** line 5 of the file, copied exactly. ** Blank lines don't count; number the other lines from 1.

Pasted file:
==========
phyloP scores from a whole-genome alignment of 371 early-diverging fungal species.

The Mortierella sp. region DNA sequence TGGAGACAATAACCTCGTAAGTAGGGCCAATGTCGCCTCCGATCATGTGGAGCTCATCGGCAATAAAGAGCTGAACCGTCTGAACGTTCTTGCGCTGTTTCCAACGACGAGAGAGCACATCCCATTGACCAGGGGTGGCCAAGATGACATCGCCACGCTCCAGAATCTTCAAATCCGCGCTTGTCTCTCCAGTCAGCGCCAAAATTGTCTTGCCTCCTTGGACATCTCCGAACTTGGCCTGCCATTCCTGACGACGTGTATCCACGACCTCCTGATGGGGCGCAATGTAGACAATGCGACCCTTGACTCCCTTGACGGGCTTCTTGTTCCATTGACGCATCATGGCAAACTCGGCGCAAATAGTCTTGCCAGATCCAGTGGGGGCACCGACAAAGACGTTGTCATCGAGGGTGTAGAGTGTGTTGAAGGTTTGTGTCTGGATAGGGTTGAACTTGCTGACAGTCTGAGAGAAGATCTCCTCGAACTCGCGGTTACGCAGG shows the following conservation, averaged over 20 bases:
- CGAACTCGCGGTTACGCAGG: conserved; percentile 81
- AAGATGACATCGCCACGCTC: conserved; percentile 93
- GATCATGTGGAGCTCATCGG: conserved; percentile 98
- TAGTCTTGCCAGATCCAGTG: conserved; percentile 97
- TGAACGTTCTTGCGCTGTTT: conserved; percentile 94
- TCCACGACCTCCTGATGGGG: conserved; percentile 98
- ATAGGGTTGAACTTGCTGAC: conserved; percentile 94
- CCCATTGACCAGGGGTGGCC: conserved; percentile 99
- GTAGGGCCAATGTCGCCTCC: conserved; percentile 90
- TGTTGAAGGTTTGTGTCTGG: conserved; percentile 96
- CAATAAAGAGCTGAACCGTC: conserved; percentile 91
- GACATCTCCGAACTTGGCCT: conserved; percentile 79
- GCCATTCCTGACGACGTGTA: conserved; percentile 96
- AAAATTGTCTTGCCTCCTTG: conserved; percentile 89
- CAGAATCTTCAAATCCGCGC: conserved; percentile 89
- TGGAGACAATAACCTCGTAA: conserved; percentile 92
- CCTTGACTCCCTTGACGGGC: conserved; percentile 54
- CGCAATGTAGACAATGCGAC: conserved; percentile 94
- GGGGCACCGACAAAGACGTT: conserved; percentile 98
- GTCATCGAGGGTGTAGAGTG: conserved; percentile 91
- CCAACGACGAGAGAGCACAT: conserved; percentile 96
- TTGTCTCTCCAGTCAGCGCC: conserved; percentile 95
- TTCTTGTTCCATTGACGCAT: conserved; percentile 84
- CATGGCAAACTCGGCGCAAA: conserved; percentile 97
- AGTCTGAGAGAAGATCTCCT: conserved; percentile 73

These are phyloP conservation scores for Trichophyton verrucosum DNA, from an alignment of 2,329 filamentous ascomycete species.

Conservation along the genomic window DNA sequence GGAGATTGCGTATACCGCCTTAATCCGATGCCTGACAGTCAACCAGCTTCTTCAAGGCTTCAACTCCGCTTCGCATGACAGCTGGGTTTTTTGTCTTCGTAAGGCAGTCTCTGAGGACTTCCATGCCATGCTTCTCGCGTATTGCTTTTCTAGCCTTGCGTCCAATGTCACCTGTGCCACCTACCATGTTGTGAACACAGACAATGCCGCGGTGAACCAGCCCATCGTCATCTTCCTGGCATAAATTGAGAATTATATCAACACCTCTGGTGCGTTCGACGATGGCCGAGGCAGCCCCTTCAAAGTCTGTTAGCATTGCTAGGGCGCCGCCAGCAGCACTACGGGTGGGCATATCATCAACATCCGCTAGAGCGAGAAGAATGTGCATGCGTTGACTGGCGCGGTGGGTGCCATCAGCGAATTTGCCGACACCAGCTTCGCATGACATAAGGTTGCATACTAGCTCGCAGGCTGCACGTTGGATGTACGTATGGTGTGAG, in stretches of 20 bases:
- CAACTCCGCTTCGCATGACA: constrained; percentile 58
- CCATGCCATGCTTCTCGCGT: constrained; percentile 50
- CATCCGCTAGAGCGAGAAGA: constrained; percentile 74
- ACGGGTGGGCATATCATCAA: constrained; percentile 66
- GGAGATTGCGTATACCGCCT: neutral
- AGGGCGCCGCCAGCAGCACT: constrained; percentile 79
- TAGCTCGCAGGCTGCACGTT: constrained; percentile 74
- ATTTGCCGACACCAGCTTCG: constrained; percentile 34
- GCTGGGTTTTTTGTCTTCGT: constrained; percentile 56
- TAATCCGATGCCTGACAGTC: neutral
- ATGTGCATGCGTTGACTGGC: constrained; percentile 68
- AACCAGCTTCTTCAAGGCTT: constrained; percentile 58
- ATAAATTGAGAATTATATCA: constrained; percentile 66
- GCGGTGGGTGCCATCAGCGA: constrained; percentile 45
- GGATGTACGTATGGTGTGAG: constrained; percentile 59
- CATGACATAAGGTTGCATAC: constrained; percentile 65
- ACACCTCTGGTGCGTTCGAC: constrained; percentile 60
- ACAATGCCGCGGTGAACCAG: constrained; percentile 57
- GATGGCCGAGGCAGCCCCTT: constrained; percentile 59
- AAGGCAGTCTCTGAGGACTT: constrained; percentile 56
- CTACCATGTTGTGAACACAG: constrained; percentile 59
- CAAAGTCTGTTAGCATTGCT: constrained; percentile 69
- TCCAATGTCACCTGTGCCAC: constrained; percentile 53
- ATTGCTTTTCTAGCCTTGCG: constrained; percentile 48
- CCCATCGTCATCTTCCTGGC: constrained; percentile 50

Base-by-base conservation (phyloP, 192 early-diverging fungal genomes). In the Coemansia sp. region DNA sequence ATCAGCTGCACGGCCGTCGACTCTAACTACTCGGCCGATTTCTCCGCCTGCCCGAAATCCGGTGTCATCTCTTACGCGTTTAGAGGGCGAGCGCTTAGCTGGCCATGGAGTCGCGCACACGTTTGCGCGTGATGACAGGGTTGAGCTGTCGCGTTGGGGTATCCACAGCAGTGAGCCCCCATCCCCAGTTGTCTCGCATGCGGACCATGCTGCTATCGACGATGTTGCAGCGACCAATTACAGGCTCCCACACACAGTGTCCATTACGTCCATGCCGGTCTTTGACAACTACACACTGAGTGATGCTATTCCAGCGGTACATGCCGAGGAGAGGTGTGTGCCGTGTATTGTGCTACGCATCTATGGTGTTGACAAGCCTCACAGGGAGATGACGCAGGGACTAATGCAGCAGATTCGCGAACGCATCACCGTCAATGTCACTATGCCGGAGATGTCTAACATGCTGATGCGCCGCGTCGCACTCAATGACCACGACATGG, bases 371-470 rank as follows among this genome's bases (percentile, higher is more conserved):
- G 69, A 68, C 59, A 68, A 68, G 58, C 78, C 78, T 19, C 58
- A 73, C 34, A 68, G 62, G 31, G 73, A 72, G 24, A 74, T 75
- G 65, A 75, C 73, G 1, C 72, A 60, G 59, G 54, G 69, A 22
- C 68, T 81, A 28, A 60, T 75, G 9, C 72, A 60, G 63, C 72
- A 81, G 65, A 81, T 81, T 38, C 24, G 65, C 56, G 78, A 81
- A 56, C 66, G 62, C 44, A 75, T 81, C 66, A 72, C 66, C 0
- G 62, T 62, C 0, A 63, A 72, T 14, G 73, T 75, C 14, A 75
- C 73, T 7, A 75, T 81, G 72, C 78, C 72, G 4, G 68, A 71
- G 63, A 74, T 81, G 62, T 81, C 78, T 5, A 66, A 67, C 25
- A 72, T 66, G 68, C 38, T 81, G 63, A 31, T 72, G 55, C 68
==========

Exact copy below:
- GATCATGTGGAGCTCATCGG: conserved; percentile 98